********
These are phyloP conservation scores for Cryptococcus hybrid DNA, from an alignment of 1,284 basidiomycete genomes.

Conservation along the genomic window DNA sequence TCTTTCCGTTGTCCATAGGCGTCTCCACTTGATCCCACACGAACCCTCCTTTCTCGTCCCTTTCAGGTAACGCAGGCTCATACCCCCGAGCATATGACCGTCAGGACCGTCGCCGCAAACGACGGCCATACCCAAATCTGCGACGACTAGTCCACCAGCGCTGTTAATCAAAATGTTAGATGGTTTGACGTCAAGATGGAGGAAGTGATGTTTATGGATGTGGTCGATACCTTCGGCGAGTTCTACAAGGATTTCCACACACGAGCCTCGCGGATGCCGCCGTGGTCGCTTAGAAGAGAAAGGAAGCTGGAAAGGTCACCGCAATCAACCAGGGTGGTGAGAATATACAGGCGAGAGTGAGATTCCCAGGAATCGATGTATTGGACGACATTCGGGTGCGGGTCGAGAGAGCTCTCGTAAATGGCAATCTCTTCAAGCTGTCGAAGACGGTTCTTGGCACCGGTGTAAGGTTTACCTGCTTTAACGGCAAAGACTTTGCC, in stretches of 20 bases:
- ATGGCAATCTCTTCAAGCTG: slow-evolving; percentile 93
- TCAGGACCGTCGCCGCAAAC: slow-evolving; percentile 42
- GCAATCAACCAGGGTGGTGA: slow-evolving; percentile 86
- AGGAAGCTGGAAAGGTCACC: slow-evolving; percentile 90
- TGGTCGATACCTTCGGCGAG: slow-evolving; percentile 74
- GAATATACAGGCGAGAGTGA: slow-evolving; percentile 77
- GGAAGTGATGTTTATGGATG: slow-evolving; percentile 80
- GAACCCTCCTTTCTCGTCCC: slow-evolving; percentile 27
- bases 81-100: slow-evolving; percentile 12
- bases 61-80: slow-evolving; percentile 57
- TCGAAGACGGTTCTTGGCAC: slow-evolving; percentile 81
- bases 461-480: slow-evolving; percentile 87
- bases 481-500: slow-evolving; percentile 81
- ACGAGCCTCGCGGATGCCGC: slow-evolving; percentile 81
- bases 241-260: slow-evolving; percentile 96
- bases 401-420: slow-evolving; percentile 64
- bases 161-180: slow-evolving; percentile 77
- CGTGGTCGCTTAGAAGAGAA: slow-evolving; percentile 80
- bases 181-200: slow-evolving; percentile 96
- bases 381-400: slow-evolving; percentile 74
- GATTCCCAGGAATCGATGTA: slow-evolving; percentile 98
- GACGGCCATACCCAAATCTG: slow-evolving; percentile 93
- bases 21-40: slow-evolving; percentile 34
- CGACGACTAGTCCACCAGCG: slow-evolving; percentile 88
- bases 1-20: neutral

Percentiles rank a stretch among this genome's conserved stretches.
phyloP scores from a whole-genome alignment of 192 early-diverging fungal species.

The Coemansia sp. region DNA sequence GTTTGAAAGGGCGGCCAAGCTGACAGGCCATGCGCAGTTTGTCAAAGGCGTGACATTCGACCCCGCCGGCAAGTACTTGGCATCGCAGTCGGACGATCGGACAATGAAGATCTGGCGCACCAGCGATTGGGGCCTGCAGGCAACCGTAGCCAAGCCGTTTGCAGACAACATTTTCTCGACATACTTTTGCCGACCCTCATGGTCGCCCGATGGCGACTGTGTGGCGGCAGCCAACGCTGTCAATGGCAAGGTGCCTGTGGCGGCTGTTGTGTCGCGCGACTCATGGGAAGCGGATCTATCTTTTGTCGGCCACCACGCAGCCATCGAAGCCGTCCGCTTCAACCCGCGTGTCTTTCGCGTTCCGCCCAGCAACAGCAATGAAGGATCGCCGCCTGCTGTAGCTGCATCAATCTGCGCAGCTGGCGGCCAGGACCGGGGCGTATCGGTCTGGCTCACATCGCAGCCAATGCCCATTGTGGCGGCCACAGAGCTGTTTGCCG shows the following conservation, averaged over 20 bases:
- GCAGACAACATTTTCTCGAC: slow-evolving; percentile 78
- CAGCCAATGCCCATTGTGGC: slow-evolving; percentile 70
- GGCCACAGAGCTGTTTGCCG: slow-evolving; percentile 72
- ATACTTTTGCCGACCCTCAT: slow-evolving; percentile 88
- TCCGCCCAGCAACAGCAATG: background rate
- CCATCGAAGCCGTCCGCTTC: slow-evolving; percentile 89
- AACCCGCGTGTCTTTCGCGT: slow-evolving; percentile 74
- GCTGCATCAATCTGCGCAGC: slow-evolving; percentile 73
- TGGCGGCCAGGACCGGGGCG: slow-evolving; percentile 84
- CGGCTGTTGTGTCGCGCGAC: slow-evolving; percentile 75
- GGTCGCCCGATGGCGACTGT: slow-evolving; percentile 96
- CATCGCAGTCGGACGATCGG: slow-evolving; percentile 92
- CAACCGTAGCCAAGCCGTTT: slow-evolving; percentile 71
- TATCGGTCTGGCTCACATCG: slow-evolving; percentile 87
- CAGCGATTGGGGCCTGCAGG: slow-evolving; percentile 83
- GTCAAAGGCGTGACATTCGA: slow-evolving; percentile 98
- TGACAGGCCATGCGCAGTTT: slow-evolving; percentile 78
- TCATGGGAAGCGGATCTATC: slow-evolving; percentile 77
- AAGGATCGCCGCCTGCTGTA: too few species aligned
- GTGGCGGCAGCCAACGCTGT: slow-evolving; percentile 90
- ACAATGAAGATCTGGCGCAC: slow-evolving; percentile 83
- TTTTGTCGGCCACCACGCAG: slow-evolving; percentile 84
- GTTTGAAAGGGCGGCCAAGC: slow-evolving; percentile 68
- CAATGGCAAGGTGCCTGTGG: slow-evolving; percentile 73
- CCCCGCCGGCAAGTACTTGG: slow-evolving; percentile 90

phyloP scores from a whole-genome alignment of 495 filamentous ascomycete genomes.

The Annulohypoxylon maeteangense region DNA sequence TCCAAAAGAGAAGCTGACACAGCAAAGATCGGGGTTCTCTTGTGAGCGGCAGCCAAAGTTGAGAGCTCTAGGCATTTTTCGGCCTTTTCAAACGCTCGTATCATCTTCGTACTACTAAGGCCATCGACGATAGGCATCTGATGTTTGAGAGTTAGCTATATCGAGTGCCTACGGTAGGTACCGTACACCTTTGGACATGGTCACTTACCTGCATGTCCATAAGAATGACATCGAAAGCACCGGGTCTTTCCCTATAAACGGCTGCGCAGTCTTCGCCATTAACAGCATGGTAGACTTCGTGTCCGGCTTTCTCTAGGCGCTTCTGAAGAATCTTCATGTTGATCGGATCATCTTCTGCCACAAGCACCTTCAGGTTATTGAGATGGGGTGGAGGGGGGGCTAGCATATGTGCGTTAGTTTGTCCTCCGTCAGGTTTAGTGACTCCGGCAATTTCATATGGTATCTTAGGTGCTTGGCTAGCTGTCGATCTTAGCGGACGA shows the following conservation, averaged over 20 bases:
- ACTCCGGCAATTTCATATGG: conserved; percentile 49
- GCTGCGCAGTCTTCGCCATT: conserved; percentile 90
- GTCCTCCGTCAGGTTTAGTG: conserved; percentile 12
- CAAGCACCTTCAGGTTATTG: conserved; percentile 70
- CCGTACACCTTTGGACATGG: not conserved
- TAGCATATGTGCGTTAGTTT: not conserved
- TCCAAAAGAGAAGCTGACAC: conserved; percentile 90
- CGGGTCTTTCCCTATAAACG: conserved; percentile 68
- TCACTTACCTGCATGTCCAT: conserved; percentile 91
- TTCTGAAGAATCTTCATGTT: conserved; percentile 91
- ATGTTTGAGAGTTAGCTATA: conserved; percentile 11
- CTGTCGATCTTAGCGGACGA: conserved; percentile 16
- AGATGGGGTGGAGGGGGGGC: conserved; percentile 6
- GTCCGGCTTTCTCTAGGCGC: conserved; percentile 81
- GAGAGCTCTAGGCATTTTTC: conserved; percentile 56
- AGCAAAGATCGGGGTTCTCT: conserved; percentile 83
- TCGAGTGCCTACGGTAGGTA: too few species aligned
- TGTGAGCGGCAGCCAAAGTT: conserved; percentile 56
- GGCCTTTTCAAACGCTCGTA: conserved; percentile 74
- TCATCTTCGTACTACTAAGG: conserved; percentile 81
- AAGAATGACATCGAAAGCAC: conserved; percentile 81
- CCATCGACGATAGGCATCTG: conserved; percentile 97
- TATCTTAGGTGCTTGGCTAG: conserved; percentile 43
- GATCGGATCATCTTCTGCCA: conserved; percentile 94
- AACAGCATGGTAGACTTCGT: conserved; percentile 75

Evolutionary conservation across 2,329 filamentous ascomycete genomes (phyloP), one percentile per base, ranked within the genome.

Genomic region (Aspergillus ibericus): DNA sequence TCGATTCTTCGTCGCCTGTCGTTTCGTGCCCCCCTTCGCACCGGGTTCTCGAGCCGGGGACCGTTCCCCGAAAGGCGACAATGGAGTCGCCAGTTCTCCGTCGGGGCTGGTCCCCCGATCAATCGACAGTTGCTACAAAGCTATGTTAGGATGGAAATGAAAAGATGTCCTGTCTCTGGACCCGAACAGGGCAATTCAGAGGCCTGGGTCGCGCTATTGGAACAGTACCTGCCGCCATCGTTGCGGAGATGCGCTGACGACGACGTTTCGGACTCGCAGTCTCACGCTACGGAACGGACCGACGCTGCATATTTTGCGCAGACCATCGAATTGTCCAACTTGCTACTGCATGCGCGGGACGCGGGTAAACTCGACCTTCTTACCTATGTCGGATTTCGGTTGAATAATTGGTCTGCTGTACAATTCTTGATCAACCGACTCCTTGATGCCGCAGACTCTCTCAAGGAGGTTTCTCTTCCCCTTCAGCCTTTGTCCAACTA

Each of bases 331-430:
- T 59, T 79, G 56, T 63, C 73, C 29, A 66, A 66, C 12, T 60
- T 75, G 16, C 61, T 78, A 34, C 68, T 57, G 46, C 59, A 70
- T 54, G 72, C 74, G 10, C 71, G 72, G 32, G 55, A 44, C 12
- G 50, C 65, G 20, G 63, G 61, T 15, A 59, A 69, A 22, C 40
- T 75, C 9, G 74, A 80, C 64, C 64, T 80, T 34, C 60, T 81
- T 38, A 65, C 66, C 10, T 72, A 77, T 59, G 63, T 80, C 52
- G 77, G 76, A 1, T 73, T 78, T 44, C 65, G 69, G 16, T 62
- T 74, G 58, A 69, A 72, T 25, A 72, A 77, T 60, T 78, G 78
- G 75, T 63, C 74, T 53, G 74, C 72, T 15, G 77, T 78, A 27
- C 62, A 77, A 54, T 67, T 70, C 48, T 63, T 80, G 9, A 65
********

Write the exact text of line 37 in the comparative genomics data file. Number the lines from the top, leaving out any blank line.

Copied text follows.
- AACCCGCGTGTCTTTCGCGT: slow-evolving; percentile 74